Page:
London — Thomas Tuchel admits Chelsea face an uncertain future as doubts swirl over how the European champions will even pay their wage bill after Russian owner Roman Abramovich was hit with UK sanctions.
The Premier League club put a brave face on events as they returned to action on Thursday, just hours after the billionaire's assets were frozen.
Chelsea fans chanted Abramovich's name during their 3-1 victory at relegation-threatened Norwich as they tightened their grip on third spot in the English top-flight.
England midfielder Mason Mount posted a picture of himself on Instagram with the message "For the fans!" while fellow goalscorer Trevoh Chalobah dedicated the win to "every Chelsea fan across the globe!"
But the upbeat words hide deep unease over what will unfold in the coming weeks.
Abramovich was one of seven oligarchs targeted by Britain on Thursday in action taken in response to Russia's invasion of Ukraine, all of whom were described as part of Russian President Vladimir Putin's inner circle.
The 55-year-old had already announced his intention to sell Chelsea, with a host of potential buyers declaring their interest in a club that have won 19 major trophies since he bought the side in 2003.
The government is still open to a sale but would have to approve a new licence, on the proviso no profit would go to the Russian, who has bankrolled the club to the tune of around £1.5 billion ($2 billion).
In the meantime the London club will have to operate under the stringent new rules, which prohibit the sale of tickets and effectively place them under a transfer ban.
Senior defenders Cesar Azpilicueta, Antonio Rudiger and Andreas Christensen are all out of contract this summer, with their futures up in the air as the club cannot agree new contracts.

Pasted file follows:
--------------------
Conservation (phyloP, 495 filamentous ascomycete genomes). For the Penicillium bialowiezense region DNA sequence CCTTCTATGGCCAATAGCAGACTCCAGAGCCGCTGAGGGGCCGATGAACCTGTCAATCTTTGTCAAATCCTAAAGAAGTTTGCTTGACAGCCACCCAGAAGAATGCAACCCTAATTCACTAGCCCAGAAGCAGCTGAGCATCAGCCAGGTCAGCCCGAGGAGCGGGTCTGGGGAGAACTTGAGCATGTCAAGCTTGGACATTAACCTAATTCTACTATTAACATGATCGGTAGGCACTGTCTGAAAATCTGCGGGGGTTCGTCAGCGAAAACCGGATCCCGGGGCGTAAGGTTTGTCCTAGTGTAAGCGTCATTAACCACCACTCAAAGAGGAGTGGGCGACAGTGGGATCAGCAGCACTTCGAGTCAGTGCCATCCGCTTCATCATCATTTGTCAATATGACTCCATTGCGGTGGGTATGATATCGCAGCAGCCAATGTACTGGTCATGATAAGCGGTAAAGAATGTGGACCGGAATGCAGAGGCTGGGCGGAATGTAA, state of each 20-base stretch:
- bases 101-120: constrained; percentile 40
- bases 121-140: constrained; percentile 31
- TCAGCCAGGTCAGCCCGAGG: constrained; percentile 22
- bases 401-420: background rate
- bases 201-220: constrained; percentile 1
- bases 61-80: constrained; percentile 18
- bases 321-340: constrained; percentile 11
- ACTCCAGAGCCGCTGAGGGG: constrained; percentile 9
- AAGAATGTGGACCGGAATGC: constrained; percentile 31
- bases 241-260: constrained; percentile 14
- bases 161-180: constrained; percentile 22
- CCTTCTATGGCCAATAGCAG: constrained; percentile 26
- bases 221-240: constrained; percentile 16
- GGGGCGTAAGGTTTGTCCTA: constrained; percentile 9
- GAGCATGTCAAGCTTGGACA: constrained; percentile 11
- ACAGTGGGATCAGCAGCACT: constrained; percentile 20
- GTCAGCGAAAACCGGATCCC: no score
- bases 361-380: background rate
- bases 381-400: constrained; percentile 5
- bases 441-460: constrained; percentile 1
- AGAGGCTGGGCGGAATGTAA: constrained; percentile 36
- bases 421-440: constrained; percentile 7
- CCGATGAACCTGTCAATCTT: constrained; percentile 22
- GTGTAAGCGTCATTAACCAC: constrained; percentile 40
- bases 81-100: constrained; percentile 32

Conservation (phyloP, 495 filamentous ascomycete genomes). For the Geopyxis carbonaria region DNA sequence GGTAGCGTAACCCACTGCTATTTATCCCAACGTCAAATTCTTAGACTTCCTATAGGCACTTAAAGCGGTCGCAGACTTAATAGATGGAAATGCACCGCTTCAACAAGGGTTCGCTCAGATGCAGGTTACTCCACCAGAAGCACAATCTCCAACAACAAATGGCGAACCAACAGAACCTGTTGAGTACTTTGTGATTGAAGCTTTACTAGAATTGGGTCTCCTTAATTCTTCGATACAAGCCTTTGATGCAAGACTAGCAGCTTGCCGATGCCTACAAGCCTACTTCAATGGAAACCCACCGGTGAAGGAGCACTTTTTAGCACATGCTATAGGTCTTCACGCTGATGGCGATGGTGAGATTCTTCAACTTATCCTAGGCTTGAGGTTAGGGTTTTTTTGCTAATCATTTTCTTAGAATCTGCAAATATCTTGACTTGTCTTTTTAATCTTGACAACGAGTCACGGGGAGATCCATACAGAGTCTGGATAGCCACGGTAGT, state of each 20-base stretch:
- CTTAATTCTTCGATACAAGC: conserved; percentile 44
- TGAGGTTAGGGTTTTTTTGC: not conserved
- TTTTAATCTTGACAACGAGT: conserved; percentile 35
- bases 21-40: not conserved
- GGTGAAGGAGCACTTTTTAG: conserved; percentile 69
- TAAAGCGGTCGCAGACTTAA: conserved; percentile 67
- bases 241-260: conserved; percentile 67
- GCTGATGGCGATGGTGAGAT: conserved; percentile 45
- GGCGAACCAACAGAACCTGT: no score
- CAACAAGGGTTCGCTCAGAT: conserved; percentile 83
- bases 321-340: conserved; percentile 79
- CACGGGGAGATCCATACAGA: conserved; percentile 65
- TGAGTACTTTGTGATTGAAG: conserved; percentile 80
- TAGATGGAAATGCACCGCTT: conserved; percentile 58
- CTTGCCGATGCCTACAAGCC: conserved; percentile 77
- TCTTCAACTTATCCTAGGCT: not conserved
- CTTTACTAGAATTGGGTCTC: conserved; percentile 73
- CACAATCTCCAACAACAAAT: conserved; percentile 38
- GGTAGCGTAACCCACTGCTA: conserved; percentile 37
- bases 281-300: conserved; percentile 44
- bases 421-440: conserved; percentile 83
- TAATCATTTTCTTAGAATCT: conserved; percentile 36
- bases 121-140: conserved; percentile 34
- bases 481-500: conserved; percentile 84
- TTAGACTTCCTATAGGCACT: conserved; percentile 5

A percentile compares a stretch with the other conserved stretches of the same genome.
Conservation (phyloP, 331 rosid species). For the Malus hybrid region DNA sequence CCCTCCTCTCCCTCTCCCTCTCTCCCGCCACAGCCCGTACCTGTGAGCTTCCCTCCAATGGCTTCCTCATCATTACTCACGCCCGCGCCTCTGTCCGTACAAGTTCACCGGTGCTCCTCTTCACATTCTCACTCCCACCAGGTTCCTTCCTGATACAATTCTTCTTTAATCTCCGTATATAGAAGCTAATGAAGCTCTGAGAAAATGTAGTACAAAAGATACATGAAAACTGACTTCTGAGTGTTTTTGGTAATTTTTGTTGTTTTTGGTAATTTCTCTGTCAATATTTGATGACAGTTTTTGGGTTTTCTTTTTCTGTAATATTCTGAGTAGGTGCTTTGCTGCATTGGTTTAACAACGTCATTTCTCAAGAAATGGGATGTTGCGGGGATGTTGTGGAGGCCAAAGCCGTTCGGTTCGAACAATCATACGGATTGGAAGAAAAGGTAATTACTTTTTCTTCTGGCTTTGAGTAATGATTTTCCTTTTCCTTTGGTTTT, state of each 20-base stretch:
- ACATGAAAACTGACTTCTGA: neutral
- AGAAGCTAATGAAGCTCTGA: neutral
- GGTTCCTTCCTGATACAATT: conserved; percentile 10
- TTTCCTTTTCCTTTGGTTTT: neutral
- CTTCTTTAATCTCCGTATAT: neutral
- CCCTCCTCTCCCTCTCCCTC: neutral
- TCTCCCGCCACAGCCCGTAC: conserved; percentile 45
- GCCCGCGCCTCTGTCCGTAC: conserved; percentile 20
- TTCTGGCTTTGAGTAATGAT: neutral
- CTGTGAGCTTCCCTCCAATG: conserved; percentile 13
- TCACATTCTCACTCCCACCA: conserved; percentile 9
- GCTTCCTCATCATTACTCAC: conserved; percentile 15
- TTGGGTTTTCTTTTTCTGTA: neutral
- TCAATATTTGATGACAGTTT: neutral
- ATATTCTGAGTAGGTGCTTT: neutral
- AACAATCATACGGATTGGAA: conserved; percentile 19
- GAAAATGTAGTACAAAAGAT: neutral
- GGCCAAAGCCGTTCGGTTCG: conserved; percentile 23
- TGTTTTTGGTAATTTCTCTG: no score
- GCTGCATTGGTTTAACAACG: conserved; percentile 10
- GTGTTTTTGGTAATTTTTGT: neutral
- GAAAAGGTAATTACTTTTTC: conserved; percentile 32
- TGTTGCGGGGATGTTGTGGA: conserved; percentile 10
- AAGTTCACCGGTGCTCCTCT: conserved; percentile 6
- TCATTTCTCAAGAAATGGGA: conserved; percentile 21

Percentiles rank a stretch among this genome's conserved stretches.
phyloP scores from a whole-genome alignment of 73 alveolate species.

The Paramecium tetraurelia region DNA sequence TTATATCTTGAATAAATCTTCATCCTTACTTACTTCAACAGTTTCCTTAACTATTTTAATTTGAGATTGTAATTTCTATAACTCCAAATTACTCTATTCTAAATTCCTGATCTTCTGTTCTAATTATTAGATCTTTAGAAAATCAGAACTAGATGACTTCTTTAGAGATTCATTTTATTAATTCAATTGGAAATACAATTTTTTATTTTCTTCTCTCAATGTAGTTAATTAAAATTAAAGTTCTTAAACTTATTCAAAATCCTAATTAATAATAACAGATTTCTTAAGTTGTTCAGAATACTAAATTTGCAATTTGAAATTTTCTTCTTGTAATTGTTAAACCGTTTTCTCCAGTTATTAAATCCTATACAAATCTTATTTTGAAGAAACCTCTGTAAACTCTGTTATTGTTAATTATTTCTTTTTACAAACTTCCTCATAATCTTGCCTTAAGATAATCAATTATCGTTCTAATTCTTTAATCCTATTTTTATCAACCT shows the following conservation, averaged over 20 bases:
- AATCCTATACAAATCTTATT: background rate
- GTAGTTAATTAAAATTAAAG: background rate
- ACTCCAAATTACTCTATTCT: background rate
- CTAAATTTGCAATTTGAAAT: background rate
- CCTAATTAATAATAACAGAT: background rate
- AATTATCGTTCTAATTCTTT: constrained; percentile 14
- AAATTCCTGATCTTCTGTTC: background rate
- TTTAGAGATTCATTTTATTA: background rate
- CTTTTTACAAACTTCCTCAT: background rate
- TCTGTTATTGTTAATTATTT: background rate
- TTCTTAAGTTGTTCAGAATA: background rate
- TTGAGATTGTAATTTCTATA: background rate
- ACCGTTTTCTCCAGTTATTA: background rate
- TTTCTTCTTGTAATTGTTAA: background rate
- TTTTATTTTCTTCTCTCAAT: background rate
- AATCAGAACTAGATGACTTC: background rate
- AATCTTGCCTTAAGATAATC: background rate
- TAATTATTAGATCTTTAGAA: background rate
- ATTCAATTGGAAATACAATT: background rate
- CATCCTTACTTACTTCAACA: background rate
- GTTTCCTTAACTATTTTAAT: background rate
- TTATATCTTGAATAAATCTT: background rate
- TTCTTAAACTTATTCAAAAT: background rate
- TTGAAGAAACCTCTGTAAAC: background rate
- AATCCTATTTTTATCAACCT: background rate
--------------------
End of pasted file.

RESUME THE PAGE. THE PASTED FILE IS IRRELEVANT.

Tuchel said he was happy still to be at Stamford Bridge but admitted the future was shrouded in uncertainty as he tries to focus on events on the pitch.
"The situation will not go away — maybe tomorrow it will change again, but it will not go away," said the German, who arrived at Chelsea in January last year.
"I am still happy to be here and still happy to be manager of a strong team. I know there is a lot of noise around."
Chelsea's women's team were also in action on Thursday, winning 4-1 at West Ham despite the distractions.
"There's no denying it's a difficult day, but I think it's important that we give it time," manager Emma Hayes told Sky Sports News.
The club are already feeling the impact of the sanctions, with shirt sponsor Three suspending its deal and reports suggesting global sportswear giant Nike are considering walking away from their huge kit agreement.
But the club's official training wear partner Trivago said Friday that it was sticking with Chelsea despite the "challenging" situation.
"We are looking forward to a transition of ownership as soon as possible and want to support the club in this process," it said in a statement.
"We will provide any update to our business relationship if and when appropriate."
Football finance expert Kieran Maguire, who said Chelsea's wage bill was around £28 million a month, claimed in the short-term it would be business as usual but there could be problems further down the line.
"The concern might be what happens if Chelsea's cash reserves are insufficient to pay their wage bill -- but presumably the government and Premier League, who have been working on this, will have been looking at it to try to minimise disruption on a club level," Maguire said.
Former Chelsea winger Pat Nevin told the BBC World Football Podcast that the club were in "uncharted water".
"It's minute-to-minute and I can promise you now, that club doesn't know what is going to happen today, tomorrow or in a couple of days' time," he said.
"Once you start digging down into what this could do -- yes, they can play their games but will they even be able?
"It's not hyperbole to say the future of the club is in serious danger."